Per Scholas Signs Vibrant Pittsburgh DEI Pledge

Per Scholas became the first organization to sign the Vibrant Pittsburgh DEI Pledge. Signatory organizations commit to taking collective action to create a more inclusive, diverse, and equitable Pittsburgh region.

Vibrant Pittsburgh logo

“Diversity, equity, inclusion, and belonging is at Per Scholas’s core. We believe that talent is ubiquitous, but unfortunately, we know opportunity is not. That’s why we’re passionately committed to removing barriers, increasing access, and advancing economic equity through rigorous tech training,” said Plinio Ayala, President and CEO of Per Scholas. “We’re proud to be a signatory of the Vibrant Pittsburgh DEI Pledge and look forward to being a meaningful contributor to diversity, equity, inclusion, and belonging progress here in Pittsburgh.” 

Per Scholas Pittsburgh Managing Director Todd Derby will lead our contributions to this essential work. To learn more about Vibrant Pittsburgh, visit www.vibrantpittsburgh.org

 

Per Scholas’ Women in Tech Training Update

When first considering a career in technology, Per Scholas Graduate Olga Sannikov always felt discouraged to enter the field. She was always interested in tech but did not pursue it academically because it was not popular for girls to do so at her school. This has been a common sentiment among women wanting to pursue a career in technology, and an area where Per Scholas is actively helping change the narrative and increase access and opportunity for women technologists nationwide. 

woman in tech on computer

This month, we began training for our first cohort of women learners enrolled in our inaugural Women in Software Engineering (WISE) pre-apprenticeship program. Hosted by Per Scholas National Capital Region, this course was developed with women in mind and understanding the barriers women face entering the industry. Delivered remotely and on a modified schedule to accommodate household responsibilities, learners have access to evening and weekend office hours, tutoring, mentoring, and career development programming. 

Per Scholas was selected as one of five recipients for the Women in Apprenticeship and Nontraditional Occupations grant, presented by U.S. Secretary of Labor Marty J. Walsh. 

“For too long, women have faced barriers to gaining entry into apprenticeships and nontraditional careers,” Secretary Walsh said at the grant presentation. This pioneering training offering for women in tech is also made possible with additional investments from Capital One, The Boeing Company, and Montgomery County Economic Development Corporation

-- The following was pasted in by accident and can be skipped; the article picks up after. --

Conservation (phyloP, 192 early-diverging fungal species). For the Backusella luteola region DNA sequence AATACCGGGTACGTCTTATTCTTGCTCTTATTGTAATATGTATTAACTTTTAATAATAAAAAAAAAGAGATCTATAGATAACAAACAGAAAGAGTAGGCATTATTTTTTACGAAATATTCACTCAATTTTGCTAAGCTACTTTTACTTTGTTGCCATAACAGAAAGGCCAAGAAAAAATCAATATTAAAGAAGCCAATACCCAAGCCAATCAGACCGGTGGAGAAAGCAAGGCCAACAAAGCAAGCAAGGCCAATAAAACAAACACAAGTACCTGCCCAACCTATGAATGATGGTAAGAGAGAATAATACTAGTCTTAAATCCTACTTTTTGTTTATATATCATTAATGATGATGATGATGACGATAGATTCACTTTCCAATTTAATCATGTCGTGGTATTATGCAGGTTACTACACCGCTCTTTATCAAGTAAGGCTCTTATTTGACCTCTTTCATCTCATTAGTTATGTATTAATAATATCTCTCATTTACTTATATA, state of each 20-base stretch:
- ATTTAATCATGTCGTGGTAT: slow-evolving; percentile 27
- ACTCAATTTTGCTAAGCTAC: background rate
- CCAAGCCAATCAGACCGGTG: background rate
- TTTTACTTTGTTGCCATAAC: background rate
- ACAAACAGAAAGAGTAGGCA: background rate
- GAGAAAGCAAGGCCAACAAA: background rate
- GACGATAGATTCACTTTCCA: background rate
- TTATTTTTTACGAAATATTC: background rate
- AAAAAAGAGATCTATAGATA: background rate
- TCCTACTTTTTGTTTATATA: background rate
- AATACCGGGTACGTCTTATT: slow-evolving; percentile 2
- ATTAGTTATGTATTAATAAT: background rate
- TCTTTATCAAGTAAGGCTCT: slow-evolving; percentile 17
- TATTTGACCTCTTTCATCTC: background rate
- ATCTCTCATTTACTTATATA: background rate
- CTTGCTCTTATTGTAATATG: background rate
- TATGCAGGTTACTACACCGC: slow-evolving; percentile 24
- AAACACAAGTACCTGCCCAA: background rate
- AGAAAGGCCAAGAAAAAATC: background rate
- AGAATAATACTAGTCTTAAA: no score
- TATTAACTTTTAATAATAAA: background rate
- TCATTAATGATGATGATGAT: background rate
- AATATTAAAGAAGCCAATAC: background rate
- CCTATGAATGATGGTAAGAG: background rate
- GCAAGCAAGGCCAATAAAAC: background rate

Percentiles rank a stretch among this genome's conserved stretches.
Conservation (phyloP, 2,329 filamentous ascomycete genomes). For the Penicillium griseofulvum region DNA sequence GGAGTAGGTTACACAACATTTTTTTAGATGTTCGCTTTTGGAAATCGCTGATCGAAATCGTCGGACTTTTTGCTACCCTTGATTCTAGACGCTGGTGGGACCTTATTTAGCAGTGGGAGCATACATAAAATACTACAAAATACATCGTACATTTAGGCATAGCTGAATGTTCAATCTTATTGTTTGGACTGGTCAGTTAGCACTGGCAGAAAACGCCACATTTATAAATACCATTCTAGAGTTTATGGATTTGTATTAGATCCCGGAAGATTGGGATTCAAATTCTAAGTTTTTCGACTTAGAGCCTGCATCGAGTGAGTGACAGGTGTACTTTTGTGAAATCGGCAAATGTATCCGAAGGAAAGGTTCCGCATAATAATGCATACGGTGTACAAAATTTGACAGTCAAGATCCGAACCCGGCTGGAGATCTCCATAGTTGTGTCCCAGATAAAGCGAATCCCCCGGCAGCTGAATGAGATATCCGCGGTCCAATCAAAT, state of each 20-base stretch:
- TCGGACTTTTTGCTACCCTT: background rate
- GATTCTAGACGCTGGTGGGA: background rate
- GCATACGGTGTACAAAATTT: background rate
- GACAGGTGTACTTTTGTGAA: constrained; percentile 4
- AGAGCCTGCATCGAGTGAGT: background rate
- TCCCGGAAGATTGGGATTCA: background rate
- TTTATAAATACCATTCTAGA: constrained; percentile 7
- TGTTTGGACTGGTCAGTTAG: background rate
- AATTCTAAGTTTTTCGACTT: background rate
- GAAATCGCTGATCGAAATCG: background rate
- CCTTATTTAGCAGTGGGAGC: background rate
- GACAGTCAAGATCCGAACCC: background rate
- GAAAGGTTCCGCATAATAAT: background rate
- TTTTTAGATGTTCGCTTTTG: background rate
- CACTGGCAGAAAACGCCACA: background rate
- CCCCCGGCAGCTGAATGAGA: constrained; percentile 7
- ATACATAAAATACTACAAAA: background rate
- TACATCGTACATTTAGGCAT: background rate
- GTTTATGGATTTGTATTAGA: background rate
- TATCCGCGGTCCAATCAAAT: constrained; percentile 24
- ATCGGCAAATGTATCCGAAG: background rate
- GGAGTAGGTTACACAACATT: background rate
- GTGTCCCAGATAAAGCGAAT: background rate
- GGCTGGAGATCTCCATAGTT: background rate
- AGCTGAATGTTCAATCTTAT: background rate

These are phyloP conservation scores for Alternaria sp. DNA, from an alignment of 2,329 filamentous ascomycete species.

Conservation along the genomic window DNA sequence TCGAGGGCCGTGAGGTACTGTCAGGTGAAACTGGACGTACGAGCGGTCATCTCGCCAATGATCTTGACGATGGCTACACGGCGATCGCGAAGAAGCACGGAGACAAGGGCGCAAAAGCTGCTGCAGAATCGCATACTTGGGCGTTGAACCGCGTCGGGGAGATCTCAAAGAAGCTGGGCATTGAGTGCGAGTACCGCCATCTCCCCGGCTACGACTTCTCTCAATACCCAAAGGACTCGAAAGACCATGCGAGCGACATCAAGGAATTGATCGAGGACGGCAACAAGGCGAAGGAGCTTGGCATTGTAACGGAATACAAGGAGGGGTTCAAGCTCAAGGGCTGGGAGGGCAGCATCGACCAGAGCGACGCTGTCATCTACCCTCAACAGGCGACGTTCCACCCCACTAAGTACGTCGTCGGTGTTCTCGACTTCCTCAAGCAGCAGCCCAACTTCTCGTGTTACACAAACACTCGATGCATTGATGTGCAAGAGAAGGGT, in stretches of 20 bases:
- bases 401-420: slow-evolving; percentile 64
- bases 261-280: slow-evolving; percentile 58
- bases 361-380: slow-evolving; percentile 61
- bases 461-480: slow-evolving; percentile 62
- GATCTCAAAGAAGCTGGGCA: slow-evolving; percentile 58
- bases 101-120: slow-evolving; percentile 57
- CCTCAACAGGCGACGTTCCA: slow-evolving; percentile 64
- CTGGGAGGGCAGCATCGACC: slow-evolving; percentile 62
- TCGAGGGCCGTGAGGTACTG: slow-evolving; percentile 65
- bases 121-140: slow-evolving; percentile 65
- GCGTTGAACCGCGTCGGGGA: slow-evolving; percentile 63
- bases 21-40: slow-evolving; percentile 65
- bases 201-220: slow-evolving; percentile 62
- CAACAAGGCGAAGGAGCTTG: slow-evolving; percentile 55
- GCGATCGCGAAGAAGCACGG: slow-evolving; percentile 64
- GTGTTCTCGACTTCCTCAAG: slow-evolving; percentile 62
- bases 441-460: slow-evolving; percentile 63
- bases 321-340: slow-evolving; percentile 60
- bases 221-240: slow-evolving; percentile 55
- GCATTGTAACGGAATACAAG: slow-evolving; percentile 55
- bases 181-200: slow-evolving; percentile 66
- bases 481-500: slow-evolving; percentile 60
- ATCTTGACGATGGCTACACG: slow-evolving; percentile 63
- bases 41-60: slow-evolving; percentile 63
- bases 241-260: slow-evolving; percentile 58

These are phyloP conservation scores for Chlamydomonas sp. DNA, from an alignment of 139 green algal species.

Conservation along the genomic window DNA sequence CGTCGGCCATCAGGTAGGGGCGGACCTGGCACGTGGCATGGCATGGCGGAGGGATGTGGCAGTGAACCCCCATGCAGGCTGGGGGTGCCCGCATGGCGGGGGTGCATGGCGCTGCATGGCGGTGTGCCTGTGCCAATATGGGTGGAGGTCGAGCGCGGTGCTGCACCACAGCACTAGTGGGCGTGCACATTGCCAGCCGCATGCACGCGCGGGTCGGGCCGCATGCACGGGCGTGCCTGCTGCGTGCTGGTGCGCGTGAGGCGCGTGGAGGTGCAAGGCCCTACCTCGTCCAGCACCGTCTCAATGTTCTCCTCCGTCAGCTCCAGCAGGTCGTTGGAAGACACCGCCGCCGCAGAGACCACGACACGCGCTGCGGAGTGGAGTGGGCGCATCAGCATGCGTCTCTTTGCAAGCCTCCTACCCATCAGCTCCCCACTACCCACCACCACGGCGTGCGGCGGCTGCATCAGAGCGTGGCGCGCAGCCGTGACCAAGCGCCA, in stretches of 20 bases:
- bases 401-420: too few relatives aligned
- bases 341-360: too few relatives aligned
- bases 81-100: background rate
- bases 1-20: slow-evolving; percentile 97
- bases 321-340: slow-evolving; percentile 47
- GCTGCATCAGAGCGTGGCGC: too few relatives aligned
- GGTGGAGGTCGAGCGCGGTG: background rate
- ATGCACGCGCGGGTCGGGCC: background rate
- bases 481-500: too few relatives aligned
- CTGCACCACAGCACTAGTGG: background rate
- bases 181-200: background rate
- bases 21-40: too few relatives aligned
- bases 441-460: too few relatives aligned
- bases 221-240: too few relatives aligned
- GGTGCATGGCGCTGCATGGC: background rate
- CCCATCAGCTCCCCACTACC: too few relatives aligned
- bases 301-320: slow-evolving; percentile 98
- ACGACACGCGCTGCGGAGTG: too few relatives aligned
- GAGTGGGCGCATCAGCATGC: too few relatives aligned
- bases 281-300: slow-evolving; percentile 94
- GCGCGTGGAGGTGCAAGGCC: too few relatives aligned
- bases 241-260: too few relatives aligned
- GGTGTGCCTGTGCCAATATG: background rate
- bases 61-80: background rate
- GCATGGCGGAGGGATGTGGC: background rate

Capital One is passionate about partnering with organizations that are meeting critical workforce development needs, said Kerone Vatel, Head of Community Impact and Investment at Capital One. Per Scholas is closing gaps in equity and opportunity by providing education onramps and support for underrepresented groups, including women, to pursue careers in technology.

“We have the opportunity to learn so much from our WISE learners,” said Diane Duff, Per Scholas National Capital Region Managing Director. “We’ve received generous support to adjust our already proven model to more effectively address the unique challenges facing women who want to enter the tech industry. I’m thrilled that our first training cohort is underway.” 

On International Women’s Day, the Franklin County Board of Commissioners committed to developing the county workforce to meet a growing demand for technology jobs by voting unanimously to approve a more than $4.5 million COVID-19 recovery grant to support the new Tech Women of Color workforce training initiative at our Per Scholas Columbus campus. Additional local supporters of Tech Women of Color include The Columbus Foundation, AT&T, KeyBank, and Bank of America. 

women in tech during a tech training

“We are grateful to the Franklin County Board of Commissioners for providing us the opportunity to be of service to our community, and to our local partners who will come alongside us as we seek to make a transformative impact in this county,” stated Jenn Fowler Howard, Senior Director of the Tech Women of Color Alliance. “We recognize that this project will not only change the lives of the women who participate but will also build stronger families, communities, and businesses for years to come.” 

The first Tech Women of Color cohort will be an IT Fundamentals course and begin this summer. If you’re a Columbus-based business or employer interested in learning more and joining the Tech Women of Color Alliance, led by Per Scholas, please contact Jenn Fowler Howard at [email protected]